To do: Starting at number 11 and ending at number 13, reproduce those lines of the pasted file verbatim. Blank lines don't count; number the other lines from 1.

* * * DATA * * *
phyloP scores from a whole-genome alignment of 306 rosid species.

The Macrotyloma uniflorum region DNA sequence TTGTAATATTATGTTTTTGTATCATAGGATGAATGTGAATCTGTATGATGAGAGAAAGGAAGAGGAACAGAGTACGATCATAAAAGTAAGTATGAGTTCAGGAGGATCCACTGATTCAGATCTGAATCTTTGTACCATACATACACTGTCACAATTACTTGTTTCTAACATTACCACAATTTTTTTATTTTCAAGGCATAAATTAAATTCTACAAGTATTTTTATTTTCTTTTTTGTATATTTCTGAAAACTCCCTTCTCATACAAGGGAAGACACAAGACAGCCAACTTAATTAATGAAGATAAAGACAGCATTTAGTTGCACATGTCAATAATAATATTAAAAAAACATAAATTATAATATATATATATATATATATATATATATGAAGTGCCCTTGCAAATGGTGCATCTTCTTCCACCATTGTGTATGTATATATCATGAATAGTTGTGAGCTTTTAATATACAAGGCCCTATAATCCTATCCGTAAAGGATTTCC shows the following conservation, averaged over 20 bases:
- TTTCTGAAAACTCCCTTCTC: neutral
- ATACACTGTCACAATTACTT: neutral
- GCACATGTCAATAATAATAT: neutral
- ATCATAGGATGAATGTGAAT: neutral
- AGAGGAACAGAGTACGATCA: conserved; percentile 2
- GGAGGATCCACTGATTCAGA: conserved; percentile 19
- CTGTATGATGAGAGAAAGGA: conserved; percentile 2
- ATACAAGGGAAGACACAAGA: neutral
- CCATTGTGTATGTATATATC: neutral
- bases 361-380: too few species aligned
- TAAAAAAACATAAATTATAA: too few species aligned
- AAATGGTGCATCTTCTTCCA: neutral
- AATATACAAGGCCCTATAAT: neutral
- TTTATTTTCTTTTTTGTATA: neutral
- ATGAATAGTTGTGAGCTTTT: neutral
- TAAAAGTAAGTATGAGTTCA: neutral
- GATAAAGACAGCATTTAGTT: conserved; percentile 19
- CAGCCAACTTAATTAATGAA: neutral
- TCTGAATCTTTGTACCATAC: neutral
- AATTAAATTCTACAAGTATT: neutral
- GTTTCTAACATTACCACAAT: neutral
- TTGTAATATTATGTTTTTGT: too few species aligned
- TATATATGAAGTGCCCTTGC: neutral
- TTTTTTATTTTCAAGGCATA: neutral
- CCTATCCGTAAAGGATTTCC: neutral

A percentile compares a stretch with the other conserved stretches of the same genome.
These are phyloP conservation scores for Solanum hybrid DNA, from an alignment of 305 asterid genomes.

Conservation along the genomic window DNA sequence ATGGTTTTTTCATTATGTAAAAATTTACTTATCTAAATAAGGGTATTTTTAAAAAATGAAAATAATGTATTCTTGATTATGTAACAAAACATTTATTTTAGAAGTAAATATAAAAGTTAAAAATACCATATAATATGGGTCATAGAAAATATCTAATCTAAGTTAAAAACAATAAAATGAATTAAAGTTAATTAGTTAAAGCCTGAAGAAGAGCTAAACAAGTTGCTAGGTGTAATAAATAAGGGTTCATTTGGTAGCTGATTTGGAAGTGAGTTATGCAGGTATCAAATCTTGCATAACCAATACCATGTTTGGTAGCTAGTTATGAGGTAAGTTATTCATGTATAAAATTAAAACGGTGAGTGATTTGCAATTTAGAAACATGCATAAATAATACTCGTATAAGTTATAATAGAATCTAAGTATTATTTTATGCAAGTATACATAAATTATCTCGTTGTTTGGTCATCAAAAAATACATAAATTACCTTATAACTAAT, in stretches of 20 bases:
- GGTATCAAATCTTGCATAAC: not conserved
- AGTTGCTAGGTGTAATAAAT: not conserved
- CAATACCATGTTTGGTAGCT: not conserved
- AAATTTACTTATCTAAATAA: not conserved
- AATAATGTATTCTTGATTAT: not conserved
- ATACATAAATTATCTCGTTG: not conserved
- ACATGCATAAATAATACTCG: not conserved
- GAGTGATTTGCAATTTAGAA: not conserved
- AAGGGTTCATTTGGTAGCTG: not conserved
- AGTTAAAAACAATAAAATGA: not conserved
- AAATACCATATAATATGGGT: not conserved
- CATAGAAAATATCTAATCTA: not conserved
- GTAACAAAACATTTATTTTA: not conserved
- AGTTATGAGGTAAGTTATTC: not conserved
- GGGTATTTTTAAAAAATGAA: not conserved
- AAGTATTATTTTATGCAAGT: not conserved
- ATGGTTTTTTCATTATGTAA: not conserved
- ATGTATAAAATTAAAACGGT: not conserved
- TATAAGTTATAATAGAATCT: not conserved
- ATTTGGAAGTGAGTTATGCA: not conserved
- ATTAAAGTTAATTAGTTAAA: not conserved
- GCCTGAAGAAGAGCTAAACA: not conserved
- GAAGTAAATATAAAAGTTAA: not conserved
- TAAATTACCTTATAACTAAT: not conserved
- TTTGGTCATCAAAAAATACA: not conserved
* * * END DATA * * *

- CCATTGTGTATGTATATATC: neutral
- bases 361-380: too few species aligned
- TAAAAAAACATAAATTATAA: too few species aligned